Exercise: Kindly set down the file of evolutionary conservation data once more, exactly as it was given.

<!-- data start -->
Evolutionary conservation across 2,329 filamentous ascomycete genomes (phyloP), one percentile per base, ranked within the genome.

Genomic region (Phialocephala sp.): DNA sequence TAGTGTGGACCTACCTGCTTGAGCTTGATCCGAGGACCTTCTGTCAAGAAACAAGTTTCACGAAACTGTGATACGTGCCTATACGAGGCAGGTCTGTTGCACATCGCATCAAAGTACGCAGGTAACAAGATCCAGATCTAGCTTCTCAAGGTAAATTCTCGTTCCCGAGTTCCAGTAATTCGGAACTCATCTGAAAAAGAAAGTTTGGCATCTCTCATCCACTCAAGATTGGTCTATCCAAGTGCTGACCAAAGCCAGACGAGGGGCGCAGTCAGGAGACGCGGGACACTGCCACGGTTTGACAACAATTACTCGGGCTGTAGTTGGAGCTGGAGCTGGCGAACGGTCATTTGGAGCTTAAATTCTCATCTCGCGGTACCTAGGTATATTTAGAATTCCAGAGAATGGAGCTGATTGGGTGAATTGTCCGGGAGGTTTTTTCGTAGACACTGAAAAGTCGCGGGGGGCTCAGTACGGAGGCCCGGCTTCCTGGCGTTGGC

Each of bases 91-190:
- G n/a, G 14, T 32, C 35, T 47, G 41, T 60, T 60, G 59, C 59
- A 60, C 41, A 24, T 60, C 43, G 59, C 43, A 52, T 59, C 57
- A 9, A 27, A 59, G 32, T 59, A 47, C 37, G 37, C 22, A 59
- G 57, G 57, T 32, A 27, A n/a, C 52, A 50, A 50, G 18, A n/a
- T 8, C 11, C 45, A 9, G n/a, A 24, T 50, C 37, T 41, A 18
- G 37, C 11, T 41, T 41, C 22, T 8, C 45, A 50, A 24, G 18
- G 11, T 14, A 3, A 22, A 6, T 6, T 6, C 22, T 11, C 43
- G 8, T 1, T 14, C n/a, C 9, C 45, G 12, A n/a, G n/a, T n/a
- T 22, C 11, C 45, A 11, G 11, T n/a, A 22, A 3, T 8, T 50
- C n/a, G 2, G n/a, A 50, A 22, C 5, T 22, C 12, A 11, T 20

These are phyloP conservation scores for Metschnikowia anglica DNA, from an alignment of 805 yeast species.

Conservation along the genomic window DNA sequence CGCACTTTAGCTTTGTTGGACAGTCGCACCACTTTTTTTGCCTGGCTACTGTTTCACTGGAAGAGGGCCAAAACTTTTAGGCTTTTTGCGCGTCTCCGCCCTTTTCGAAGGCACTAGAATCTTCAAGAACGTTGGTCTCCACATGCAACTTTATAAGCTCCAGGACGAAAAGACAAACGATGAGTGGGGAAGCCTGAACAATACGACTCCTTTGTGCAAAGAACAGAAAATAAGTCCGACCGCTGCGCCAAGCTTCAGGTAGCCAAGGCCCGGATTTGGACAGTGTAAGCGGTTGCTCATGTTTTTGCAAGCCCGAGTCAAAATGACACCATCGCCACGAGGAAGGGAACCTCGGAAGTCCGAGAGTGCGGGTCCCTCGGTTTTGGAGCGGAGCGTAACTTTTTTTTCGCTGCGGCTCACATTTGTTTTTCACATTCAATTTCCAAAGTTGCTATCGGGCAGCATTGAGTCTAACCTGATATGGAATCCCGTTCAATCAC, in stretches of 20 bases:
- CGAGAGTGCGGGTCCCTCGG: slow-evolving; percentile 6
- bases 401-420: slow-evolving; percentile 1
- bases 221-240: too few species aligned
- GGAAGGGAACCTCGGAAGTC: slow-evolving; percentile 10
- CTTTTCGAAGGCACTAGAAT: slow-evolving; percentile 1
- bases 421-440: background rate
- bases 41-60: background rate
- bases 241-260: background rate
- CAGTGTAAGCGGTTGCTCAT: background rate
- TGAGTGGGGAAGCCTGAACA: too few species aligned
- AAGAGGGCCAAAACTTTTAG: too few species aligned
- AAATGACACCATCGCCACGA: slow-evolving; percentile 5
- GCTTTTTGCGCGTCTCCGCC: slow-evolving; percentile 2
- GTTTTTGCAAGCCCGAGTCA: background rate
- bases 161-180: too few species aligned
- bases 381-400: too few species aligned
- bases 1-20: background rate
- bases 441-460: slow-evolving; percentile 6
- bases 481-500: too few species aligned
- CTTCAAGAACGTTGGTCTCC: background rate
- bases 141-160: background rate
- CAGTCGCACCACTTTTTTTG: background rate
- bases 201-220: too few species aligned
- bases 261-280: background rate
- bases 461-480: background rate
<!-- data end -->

Evolutionary conservation across 2,329 filamentous ascomycete genomes (phyloP), one percentile per base, ranked within the genome.

Genomic region (Phialocephala sp.): DNA sequence TAGTGTGGACCTACCTGCTTGAGCTTGATCCGAGGACCTTCTGTCAAGAAACAAGTTTCACGAAACTGTGATACGTGCCTATACGAGGCAGGTCTGTTGCACATCGCATCAAAGTACGCAGGTAACAAGATCCAGATCTAGCTTCTCAAGGTAAATTCTCGTTCCCGAGTTCCAGTAATTCGGAACTCATCTGAAAAAGAAAGTTTGGCATCTCTCATCCACTCAAGATTGGTCTATCCAAGTGCTGACCAAAGCCAGACGAGGGGCGCAGTCAGGAGACGCGGGACACTGCCACGGTTTGACAACAATTACTCGGGCTGTAGTTGGAGCTGGAGCTGGCGAACGGTCATTTGGAGCTTAAATTCTCATCTCGCGGTACCTAGGTATATTTAGAATTCCAGAGAATGGAGCTGATTGGGTGAATTGTCCGGGAGGTTTTTTCGTAGACACTGAAAAGTCGCGGGGGGCTCAGTACGGAGGCCCGGCTTCCTGGCGTTGGC

Each of bases 91-190:
- G n/a, G 14, T 32, C 35, T 47, G 41, T 60, T 60, G 59, C 59
- A 60, C 41, A 24, T 60, C 43, G 59, C 43, A 52, T 59, C 57
- A 9, A 27, A 59, G 32, T 59, A 47, C 37, G 37, C 22, A 59
- G 57, G 57, T 32, A 27, A n/a, C 52, A 50, A 50, G 18, A n/a
- T 8, C 11, C 45, A 9, G n/a, A 24, T 50, C 37, T 41, A 18
- G 37, C 11, T 41, T 41, C 22, T 8, C 45, A 50, A 24, G 18
- G 11, T 14, A 3, A 22, A 6, T 6, T 6, C 22, T 11, C 43
- G 8, T 1, T 14, C n/a, C 9, C 45, G 12, A n/a, G n/a, T n/a
- T 22, C 11, C 45, A 11, G 11, T n/a, A 22, A 3, T 8, T 50
- C n/a, G 2, G n/a, A 50, A 22, C 5, T 22, C 12, A 11, T 20

These are phyloP conservation scores for Metschnikowia anglica DNA, from an alignment of 805 yeast species.

Conservation along the genomic window DNA sequence CGCACTTTAGCTTTGTTGGACAGTCGCACCACTTTTTTTGCCTGGCTACTGTTTCACTGGAAGAGGGCCAAAACTTTTAGGCTTTTTGCGCGTCTCCGCCCTTTTCGAAGGCACTAGAATCTTCAAGAACGTTGGTCTCCACATGCAACTTTATAAGCTCCAGGACGAAAAGACAAACGATGAGTGGGGAAGCCTGAACAATACGACTCCTTTGTGCAAAGAACAGAAAATAAGTCCGACCGCTGCGCCAAGCTTCAGGTAGCCAAGGCCCGGATTTGGACAGTGTAAGCGGTTGCTCATGTTTTTGCAAGCCCGAGTCAAAATGACACCATCGCCACGAGGAAGGGAACCTCGGAAGTCCGAGAGTGCGGGTCCCTCGGTTTTGGAGCGGAGCGTAACTTTTTTTTCGCTGCGGCTCACATTTGTTTTTCACATTCAATTTCCAAAGTTGCTATCGGGCAGCATTGAGTCTAACCTGATATGGAATCCCGTTCAATCAC, in stretches of 20 bases:
- CGAGAGTGCGGGTCCCTCGG: slow-evolving; percentile 6
- bases 401-420: slow-evolving; percentile 1
- bases 221-240: too few species aligned
- GGAAGGGAACCTCGGAAGTC: slow-evolving; percentile 10
- CTTTTCGAAGGCACTAGAAT: slow-evolving; percentile 1
- bases 421-440: background rate
- bases 41-60: background rate
- bases 241-260: background rate
- CAGTGTAAGCGGTTGCTCAT: background rate
- TGAGTGGGGAAGCCTGAACA: too few species aligned
- AAGAGGGCCAAAACTTTTAG: too few species aligned
- AAATGACACCATCGCCACGA: slow-evolving; percentile 5
- GCTTTTTGCGCGTCTCCGCC: slow-evolving; percentile 2
- GTTTTTGCAAGCCCGAGTCA: background rate
- bases 161-180: too few species aligned
- bases 381-400: too few species aligned
- bases 1-20: background rate
- bases 441-460: slow-evolving; percentile 6
- bases 481-500: too few species aligned
- CTTCAAGAACGTTGGTCTCC: background rate
- bases 141-160: background rate
- CAGTCGCACCACTTTTTTTG: background rate
- bases 201-220: too few species aligned
- bases 261-280: background rate
- bases 461-480: background rate